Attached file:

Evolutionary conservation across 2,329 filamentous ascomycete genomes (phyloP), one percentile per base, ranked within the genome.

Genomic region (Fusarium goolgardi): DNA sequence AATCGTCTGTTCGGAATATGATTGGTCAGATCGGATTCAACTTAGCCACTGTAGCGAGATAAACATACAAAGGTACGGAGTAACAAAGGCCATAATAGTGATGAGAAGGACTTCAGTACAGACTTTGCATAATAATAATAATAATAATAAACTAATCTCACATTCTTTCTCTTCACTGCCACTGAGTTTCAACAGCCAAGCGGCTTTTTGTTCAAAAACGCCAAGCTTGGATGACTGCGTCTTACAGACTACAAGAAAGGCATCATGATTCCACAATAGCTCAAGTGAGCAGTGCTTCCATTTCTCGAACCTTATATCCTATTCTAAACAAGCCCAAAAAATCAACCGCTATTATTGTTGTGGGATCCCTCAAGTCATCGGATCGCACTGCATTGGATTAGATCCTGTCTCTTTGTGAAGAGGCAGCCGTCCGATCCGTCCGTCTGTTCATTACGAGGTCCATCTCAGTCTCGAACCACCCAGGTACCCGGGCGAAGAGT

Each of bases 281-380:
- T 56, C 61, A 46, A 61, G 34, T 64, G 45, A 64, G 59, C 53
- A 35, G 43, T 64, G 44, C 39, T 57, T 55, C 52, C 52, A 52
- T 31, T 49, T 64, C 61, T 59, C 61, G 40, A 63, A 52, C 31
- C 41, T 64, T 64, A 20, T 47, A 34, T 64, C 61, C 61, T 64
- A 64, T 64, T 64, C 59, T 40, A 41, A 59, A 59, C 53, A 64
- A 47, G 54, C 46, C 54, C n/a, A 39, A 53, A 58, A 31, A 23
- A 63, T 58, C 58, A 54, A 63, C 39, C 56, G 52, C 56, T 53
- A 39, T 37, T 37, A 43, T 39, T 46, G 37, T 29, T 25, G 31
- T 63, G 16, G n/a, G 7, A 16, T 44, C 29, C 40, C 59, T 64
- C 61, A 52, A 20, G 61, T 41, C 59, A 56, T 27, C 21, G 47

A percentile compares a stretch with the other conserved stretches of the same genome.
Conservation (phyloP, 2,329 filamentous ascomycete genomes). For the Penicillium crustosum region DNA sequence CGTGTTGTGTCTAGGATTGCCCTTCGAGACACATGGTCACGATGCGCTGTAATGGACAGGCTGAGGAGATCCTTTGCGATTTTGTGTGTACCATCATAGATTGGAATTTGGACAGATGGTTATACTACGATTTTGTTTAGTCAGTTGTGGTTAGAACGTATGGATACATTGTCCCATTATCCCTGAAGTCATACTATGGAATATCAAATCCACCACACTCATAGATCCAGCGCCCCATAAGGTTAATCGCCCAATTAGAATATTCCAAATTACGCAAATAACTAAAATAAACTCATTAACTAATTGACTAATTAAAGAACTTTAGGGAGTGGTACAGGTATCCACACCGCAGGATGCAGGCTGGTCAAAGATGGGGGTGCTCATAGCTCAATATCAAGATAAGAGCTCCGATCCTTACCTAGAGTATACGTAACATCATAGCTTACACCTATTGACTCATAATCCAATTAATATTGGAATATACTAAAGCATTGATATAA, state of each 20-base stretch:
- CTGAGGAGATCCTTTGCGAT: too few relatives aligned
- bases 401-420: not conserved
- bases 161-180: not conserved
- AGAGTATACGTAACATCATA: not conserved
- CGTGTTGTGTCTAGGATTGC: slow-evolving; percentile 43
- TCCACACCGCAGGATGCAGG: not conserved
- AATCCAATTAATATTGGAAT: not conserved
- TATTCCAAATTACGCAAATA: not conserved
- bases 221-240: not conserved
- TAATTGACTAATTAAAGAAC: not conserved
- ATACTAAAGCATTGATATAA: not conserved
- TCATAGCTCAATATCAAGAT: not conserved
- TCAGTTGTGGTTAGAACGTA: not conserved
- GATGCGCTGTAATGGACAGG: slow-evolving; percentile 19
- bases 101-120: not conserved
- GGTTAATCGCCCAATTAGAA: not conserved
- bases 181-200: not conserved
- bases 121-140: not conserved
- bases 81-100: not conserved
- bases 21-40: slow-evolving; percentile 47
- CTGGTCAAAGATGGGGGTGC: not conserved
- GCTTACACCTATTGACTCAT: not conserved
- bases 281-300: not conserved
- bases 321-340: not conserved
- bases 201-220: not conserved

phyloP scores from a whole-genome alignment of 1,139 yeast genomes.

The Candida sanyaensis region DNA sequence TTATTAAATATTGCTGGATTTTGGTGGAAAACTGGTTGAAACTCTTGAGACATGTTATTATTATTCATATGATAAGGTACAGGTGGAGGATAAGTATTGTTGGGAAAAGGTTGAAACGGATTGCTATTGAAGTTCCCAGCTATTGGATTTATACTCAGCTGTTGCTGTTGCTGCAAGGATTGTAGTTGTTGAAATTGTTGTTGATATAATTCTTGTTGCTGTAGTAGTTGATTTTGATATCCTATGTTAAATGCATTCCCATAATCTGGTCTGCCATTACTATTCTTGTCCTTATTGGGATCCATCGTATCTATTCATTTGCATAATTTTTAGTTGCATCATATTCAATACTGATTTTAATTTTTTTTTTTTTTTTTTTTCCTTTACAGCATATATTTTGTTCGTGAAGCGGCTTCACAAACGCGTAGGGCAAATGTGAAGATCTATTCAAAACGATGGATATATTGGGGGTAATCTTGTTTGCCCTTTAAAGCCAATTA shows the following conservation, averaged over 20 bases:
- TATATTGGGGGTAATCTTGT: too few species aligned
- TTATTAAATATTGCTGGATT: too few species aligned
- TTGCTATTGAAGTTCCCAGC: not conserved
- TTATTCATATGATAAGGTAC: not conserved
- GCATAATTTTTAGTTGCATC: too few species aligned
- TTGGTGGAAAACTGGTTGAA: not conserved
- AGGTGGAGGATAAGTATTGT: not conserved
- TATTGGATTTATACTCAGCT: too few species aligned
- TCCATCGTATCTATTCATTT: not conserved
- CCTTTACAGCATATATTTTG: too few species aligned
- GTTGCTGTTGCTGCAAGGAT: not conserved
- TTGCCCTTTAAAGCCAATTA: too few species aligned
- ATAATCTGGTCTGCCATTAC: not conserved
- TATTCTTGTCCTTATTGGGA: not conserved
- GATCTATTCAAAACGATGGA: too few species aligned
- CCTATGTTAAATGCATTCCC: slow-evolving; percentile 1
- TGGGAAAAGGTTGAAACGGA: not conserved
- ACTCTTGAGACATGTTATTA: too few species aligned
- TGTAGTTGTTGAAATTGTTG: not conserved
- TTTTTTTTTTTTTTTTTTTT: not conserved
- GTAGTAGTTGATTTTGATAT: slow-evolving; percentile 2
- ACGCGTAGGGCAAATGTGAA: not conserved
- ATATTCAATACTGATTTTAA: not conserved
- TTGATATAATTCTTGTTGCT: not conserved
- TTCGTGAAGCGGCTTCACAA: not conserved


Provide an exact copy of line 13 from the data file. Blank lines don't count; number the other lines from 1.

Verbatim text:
- C 61, A 52, A 20, G 61, T 41, C 59, A 56, T 27, C 21, G 47